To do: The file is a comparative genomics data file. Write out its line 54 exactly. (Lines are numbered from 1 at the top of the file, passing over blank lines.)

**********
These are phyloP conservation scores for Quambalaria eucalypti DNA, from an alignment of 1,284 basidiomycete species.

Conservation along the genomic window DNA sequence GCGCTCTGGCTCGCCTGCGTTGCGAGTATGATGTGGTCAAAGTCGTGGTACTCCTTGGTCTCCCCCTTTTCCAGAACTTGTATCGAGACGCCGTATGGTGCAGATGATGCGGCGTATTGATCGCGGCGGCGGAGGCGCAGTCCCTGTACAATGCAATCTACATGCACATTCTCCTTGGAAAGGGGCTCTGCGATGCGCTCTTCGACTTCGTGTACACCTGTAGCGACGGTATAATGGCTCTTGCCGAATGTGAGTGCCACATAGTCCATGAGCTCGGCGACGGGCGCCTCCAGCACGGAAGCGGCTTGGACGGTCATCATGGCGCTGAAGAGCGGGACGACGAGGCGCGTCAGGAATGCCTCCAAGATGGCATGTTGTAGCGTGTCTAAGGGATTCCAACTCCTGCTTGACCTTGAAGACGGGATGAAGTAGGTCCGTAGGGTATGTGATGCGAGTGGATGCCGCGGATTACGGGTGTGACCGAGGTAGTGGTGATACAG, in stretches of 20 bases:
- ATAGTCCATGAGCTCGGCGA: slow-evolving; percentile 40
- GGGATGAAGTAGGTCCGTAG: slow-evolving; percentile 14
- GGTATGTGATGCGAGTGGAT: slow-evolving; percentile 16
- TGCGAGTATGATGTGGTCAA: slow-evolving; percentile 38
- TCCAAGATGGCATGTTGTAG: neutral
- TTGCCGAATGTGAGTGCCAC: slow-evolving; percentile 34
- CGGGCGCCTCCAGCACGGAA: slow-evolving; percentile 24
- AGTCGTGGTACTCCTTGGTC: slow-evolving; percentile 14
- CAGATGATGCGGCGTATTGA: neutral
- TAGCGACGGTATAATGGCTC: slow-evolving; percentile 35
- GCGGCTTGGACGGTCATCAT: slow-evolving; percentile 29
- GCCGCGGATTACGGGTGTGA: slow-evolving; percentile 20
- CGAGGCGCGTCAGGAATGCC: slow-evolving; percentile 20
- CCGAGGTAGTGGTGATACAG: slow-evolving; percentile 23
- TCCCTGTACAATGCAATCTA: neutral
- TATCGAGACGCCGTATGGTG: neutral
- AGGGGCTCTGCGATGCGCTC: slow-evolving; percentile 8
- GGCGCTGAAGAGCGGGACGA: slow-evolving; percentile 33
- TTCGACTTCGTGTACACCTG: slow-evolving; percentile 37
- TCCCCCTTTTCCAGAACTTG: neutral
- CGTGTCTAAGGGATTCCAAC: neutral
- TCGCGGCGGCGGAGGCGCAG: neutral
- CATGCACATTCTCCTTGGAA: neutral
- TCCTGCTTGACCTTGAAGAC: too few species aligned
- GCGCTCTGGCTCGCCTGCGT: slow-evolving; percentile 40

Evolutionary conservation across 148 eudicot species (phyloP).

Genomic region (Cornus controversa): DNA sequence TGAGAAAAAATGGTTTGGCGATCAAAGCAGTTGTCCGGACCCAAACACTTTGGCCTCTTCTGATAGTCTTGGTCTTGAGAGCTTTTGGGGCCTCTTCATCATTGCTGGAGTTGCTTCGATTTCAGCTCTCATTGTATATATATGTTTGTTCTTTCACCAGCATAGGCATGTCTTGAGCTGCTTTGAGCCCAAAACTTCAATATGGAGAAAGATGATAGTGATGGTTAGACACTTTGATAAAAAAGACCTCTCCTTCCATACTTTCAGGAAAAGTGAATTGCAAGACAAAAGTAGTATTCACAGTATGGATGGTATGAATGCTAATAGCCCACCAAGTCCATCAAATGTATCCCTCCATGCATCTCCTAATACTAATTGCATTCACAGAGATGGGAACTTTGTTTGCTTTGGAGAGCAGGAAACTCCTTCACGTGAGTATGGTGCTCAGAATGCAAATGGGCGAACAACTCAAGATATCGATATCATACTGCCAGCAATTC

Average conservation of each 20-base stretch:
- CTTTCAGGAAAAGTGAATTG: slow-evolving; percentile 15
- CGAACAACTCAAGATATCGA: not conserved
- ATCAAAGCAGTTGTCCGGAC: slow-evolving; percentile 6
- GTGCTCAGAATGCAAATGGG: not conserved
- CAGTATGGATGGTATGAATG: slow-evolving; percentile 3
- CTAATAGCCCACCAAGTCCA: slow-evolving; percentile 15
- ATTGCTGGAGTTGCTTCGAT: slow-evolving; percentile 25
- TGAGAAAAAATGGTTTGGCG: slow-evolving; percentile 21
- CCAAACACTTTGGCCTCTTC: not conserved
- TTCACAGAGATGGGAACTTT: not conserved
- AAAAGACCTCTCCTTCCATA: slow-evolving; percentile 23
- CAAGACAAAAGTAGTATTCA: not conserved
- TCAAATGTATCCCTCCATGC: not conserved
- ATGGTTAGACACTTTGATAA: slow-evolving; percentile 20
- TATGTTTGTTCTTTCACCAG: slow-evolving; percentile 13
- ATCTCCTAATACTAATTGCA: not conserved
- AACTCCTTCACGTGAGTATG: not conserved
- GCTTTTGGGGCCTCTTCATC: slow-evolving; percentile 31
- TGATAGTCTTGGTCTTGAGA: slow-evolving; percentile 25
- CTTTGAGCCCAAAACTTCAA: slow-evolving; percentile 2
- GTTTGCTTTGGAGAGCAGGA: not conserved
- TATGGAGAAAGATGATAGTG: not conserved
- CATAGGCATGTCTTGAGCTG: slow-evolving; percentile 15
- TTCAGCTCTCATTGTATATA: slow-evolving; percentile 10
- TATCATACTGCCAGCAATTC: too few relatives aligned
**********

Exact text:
- TTCAGCTCTCATTGTATATA: slow-evolving; percentile 10